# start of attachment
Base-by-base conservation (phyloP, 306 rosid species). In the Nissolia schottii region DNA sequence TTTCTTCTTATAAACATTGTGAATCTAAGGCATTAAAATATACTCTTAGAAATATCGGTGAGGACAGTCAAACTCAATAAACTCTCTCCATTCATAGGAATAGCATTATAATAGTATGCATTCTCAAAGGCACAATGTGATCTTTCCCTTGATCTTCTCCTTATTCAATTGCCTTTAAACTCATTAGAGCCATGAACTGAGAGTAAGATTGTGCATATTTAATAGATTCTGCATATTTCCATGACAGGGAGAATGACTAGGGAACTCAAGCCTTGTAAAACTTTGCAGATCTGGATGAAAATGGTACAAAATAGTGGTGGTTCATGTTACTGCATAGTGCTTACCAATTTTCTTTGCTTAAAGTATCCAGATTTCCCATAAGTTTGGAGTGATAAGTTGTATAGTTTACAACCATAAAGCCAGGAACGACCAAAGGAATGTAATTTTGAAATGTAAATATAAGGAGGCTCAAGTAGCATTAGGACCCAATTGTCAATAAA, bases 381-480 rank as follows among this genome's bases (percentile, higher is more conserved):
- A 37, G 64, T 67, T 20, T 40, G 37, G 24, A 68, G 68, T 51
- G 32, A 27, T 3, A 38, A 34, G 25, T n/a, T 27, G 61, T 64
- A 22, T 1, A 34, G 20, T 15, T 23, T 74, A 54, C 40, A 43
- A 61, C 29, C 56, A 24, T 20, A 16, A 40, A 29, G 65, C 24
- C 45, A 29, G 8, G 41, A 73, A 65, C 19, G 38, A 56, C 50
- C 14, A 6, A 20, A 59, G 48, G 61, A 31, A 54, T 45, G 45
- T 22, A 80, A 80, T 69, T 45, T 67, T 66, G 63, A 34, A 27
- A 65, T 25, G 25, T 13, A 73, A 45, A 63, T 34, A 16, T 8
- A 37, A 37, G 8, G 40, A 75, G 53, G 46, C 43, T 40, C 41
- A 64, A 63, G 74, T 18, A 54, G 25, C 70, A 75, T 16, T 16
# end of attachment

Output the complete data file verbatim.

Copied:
Base-by-base conservation (phyloP, 306 rosid species). In the Nissolia schottii region DNA sequence TTTCTTCTTATAAACATTGTGAATCTAAGGCATTAAAATATACTCTTAGAAATATCGGTGAGGACAGTCAAACTCAATAAACTCTCTCCATTCATAGGAATAGCATTATAATAGTATGCATTCTCAAAGGCACAATGTGATCTTTCCCTTGATCTTCTCCTTATTCAATTGCCTTTAAACTCATTAGAGCCATGAACTGAGAGTAAGATTGTGCATATTTAATAGATTCTGCATATTTCCATGACAGGGAGAATGACTAGGGAACTCAAGCCTTGTAAAACTTTGCAGATCTGGATGAAAATGGTACAAAATAGTGGTGGTTCATGTTACTGCATAGTGCTTACCAATTTTCTTTGCTTAAAGTATCCAGATTTCCCATAAGTTTGGAGTGATAAGTTGTATAGTTTACAACCATAAAGCCAGGAACGACCAAAGGAATGTAATTTTGAAATGTAAATATAAGGAGGCTCAAGTAGCATTAGGACCCAATTGTCAATAAA, bases 381-480 rank as follows among this genome's bases (percentile, higher is more conserved):
- A 37, G 64, T 67, T 20, T 40, G 37, G 24, A 68, G 68, T 51
- G 32, A 27, T 3, A 38, A 34, G 25, T n/a, T 27, G 61, T 64
- A 22, T 1, A 34, G 20, T 15, T 23, T 74, A 54, C 40, A 43
- A 61, C 29, C 56, A 24, T 20, A 16, A 40, A 29, G 65, C 24
- C 45, A 29, G 8, G 41, A 73, A 65, C 19, G 38, A 56, C 50
- C 14, A 6, A 20, A 59, G 48, G 61, A 31, A 54, T 45, G 45
- T 22, A 80, A 80, T 69, T 45, T 67, T 66, G 63, A 34, A 27
- A 65, T 25, G 25, T 13, A 73, A 45, A 63, T 34, A 16, T 8
- A 37, A 37, G 8, G 40, A 75, G 53, G 46, C 43, T 40, C 41
- A 64, A 63, G 74, T 18, A 54, G 25, C 70, A 75, T 16, T 16